ECTS Abstracts (2015) 1 W3.1

Regulation of bone remodelling by semaphorins and sensor innervations

Shu Takeda


It was believed that cytokines and hormones are main regulators of bone remodeling. However, this view has been challenged. Organ network has been shown to play a major role in homeostasis, recently. Bone is not the exception.

Clinically, it is well known that head trauma accelerates fracture healing. Advances in molecular genetics revealed that neurons and neuropeptides, including sympathetic nervous system, are intimately involved in bone remodeling.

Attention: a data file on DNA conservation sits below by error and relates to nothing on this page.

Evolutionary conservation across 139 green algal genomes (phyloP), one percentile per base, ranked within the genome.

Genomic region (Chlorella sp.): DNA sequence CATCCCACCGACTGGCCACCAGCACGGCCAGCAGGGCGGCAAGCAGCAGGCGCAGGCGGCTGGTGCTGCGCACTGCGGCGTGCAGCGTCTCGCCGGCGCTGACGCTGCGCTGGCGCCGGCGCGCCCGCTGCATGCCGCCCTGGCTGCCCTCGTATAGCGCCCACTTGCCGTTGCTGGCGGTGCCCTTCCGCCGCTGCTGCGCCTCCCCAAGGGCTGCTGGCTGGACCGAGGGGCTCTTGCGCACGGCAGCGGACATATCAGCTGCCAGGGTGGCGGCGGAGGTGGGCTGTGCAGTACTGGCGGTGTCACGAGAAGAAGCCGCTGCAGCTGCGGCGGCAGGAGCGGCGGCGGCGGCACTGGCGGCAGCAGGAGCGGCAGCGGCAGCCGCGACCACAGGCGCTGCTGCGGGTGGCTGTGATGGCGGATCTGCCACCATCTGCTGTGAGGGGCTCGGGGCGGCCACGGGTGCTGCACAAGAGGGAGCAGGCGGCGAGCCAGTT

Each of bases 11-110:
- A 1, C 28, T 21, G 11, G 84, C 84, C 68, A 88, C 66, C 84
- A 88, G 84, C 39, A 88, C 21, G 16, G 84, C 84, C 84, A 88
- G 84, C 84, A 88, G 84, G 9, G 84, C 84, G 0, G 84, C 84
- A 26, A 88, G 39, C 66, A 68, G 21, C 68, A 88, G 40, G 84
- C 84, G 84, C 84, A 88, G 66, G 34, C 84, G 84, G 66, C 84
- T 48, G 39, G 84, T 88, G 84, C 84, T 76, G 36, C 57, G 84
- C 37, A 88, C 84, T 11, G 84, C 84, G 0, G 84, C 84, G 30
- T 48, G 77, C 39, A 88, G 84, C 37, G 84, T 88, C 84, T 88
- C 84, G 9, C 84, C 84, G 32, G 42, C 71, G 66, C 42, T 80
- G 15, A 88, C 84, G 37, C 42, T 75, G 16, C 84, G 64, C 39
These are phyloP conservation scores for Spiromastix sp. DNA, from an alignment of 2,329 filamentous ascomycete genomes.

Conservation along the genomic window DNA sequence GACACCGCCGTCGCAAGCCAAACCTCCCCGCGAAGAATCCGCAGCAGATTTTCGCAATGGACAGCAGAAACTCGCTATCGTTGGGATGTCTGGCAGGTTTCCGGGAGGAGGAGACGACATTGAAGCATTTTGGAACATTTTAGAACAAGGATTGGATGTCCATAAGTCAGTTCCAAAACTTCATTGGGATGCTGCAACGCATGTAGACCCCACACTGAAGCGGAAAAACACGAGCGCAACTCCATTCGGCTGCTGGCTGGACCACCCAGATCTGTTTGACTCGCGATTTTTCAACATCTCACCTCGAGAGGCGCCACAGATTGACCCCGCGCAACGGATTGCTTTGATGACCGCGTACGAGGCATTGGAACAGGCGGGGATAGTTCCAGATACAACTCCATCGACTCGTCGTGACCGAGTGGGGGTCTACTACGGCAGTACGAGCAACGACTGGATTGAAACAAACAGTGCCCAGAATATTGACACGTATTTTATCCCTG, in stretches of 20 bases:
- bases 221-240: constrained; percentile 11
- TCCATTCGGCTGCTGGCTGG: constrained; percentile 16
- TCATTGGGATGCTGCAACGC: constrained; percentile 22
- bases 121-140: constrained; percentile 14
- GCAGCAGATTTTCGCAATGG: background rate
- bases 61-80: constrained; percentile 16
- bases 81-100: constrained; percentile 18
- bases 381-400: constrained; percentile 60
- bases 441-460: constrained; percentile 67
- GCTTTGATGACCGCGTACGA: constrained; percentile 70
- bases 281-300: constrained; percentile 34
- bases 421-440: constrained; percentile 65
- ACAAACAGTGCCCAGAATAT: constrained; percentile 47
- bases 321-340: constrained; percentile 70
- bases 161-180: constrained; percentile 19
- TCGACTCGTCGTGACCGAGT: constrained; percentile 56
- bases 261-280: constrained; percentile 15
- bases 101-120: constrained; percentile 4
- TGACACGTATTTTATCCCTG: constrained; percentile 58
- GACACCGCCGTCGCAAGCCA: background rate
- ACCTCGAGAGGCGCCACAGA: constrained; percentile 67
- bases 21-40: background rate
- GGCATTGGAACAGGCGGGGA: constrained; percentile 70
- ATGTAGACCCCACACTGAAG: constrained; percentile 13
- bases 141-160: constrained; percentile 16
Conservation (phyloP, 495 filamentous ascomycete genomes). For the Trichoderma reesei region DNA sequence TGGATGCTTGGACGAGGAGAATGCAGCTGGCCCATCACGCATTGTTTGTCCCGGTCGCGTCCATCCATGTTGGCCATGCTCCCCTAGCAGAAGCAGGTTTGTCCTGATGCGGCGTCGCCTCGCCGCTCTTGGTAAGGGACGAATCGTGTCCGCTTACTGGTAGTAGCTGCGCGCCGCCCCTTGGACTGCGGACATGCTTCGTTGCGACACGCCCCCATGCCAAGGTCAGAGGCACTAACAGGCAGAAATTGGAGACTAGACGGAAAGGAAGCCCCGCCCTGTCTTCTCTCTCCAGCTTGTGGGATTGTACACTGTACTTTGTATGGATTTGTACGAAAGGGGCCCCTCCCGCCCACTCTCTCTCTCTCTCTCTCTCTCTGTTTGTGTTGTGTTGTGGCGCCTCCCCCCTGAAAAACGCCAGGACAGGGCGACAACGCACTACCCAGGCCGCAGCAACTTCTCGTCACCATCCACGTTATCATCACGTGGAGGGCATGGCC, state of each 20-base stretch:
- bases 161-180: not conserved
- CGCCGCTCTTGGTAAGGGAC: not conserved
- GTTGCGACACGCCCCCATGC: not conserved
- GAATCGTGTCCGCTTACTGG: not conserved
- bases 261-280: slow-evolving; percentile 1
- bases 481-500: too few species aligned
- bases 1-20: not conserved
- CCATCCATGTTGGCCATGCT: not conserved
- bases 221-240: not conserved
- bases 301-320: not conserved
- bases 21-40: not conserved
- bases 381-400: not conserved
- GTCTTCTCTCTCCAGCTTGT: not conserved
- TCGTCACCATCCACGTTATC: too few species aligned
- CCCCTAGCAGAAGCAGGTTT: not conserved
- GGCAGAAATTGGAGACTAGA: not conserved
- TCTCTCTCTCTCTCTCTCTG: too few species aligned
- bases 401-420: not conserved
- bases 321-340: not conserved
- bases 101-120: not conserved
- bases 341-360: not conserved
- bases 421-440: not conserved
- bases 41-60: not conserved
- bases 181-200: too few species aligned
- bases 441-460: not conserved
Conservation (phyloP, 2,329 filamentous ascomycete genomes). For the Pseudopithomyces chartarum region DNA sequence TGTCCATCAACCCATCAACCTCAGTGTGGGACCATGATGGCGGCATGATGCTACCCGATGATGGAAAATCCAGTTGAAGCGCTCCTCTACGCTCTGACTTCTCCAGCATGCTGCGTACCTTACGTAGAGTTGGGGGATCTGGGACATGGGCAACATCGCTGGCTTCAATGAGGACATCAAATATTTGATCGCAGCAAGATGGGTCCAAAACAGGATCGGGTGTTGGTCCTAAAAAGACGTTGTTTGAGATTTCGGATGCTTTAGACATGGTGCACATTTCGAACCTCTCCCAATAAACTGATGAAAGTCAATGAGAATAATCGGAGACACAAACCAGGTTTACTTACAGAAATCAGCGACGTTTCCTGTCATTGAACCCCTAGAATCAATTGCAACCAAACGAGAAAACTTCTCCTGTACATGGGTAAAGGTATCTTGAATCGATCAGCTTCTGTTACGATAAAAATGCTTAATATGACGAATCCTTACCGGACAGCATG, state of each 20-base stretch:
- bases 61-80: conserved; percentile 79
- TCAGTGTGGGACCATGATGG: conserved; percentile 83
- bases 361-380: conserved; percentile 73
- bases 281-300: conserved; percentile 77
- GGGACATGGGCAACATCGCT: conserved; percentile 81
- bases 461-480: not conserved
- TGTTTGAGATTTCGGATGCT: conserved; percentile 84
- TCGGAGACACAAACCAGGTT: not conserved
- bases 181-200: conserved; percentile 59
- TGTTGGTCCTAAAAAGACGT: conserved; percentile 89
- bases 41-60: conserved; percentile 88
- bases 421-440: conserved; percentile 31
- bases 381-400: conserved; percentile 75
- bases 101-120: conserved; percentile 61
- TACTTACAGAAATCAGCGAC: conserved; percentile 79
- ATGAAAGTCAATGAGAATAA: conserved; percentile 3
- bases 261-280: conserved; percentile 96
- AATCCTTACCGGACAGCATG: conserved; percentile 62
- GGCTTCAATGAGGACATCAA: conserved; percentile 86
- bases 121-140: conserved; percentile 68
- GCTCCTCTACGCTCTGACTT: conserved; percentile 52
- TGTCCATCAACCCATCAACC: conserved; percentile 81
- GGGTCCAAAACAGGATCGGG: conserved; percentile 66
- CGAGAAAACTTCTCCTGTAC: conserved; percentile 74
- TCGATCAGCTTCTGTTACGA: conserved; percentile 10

Semaphorin 3A (Sema3A) is a diffusible axonal chemorepellent that plays an important role in axon guidance. Previous studies have demonstrated that Sema3A is an osteo-anabolic autocrine and, accordingly, Sema3A-KO mice develop a low bone mass due to decreased bone formation. However, recently, we demonstrated that mice lacking Sema3A in neurons had low bone mass similar to Sema3A-KO mice, indicating that neuron-derived Sema3A is responsible for the bone abnormalities independent of the local effect of Sema3A in bone. Indeed, sensory innervations of trabecular bone were significantly decreased in neuron-specific Sema3A-KO. Moreover, ablating sensory nerves decreased bone mass in WT mice, whereas it did not deteriorate low bone mass phenotype in neuron specific Sema3A-KO mice, further indicating the essential role of sensory nervous system in normal bone homeostasis. Thus, we demonstrated that sensory nervous system is also a critical regulator of bone remodeling.

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